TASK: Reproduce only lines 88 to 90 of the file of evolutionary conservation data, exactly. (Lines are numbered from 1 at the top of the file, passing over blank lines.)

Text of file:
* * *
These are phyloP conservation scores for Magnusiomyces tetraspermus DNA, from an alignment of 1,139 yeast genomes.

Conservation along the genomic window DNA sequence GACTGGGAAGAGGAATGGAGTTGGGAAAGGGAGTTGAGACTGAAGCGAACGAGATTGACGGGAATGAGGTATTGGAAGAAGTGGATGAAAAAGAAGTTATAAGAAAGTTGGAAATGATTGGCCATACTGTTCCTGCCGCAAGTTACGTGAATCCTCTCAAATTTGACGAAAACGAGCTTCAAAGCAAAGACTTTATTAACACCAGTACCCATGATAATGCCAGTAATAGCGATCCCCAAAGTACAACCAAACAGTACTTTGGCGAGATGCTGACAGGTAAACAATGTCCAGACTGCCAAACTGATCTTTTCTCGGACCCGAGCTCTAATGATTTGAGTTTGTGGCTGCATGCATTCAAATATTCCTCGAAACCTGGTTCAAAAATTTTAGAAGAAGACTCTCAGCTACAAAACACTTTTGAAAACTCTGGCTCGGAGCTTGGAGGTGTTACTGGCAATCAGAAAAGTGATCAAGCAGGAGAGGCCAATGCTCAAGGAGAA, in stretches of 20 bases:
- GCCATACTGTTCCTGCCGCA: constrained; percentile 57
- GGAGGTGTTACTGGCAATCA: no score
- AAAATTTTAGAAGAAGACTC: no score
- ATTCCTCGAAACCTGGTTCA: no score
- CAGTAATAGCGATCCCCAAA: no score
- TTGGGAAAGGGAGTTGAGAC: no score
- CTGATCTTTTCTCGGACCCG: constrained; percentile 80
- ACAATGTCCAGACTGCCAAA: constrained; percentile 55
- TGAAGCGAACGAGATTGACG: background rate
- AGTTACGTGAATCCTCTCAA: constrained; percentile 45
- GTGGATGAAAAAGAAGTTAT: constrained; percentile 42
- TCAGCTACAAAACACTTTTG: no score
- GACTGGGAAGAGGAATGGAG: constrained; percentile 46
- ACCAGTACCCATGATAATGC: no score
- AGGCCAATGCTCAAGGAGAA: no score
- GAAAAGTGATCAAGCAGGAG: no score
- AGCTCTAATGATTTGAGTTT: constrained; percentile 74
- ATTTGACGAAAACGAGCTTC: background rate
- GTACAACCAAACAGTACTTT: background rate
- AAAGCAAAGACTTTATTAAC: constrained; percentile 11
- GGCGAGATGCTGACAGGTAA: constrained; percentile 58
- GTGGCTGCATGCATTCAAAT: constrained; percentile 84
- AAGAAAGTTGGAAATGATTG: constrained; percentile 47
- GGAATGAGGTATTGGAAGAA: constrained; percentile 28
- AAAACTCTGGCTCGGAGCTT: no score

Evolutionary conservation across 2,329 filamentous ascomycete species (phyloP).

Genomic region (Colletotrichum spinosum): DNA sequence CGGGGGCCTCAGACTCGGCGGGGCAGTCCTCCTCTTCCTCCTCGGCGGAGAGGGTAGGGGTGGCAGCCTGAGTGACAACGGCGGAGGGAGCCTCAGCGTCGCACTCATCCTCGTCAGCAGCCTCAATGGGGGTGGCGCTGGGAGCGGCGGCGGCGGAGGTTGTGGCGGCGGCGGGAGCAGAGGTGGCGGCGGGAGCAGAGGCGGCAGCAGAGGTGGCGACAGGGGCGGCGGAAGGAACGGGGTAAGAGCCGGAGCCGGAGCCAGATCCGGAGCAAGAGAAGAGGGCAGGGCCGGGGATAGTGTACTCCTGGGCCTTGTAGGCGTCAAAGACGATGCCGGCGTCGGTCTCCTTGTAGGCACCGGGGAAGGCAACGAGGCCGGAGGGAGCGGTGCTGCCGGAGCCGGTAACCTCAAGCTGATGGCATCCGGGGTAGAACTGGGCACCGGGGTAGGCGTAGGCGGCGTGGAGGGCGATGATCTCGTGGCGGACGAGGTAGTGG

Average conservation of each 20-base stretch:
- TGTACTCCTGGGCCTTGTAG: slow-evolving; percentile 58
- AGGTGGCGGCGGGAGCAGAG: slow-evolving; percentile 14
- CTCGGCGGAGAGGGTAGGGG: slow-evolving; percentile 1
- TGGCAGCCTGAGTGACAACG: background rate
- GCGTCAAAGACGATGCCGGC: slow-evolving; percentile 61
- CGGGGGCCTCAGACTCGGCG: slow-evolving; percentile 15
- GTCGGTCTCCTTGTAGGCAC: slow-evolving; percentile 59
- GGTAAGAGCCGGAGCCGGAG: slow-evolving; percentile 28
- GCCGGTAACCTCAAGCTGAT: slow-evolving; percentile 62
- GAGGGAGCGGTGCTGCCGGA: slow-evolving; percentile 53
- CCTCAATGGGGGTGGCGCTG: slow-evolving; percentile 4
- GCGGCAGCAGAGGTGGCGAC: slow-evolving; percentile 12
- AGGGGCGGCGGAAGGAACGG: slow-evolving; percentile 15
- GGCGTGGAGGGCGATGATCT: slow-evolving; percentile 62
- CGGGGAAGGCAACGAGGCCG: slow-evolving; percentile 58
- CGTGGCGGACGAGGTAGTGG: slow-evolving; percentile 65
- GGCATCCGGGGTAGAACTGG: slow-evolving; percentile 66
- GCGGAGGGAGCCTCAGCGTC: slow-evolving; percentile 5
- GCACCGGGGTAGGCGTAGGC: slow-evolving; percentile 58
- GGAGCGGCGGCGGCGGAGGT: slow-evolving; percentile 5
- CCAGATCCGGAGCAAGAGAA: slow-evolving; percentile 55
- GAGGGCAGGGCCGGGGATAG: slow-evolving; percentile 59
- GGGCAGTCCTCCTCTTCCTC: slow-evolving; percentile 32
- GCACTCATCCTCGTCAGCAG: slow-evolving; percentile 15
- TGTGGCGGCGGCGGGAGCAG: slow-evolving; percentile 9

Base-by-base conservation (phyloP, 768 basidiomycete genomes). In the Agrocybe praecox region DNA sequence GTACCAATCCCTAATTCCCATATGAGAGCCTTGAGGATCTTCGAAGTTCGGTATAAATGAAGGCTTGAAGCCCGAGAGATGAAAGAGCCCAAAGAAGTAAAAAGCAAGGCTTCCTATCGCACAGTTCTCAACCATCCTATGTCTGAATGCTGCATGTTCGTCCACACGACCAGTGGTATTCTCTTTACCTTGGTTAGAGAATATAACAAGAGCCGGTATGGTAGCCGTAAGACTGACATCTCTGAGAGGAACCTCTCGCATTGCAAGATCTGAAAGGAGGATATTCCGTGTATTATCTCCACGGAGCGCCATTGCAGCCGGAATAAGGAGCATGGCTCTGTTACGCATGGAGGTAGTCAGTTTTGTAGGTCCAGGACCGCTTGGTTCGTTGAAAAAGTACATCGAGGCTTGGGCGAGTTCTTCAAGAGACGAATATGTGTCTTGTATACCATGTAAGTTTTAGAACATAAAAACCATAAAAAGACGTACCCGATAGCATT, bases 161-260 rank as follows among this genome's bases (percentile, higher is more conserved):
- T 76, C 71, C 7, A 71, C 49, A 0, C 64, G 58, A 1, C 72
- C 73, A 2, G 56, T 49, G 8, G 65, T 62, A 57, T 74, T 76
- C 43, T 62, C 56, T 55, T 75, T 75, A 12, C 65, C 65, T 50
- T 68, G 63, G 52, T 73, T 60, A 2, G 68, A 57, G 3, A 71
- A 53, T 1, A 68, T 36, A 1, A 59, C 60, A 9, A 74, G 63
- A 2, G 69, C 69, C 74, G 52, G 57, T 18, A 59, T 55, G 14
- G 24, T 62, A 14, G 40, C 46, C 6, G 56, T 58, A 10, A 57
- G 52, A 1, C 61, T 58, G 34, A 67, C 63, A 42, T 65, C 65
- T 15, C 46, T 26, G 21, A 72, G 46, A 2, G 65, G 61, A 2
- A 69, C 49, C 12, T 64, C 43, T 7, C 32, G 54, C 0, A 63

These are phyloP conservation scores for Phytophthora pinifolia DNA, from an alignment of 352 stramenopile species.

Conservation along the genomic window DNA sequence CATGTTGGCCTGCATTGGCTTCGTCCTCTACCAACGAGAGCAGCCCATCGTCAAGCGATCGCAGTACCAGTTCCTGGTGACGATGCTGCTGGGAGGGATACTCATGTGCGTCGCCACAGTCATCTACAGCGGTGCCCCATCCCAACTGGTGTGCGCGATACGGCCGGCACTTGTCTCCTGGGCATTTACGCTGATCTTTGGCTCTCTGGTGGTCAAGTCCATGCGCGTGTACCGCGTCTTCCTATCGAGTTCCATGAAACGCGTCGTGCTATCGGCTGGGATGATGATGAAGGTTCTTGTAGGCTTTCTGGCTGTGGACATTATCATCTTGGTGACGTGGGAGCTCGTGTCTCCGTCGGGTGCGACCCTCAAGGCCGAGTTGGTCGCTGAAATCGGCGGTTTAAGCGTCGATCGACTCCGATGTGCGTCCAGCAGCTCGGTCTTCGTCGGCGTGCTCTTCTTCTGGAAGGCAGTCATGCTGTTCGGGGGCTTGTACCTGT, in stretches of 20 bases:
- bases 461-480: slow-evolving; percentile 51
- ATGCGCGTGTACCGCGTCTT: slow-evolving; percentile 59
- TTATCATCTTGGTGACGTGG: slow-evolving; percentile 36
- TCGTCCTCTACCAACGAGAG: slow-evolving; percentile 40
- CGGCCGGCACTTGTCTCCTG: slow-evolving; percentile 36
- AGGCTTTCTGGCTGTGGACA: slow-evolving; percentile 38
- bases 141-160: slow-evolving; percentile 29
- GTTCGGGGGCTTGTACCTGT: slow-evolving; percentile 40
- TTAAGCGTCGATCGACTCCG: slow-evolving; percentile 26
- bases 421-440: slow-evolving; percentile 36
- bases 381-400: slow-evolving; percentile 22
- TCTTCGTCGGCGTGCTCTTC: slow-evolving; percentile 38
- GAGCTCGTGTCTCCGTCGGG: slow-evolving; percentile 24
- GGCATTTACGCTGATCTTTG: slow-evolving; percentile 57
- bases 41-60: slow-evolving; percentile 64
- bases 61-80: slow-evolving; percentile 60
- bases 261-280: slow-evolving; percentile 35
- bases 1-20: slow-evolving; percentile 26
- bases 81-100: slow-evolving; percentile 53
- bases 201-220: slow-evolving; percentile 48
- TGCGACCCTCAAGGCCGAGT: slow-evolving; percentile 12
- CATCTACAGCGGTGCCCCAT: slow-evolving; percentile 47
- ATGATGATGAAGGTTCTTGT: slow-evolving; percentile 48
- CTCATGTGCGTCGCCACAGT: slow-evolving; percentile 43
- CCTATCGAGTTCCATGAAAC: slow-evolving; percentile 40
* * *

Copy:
- bases 201-220: slow-evolving; percentile 48
- TGCGACCCTCAAGGCCGAGT: slow-evolving; percentile 12
- CATCTACAGCGGTGCCCCAT: slow-evolving; percentile 47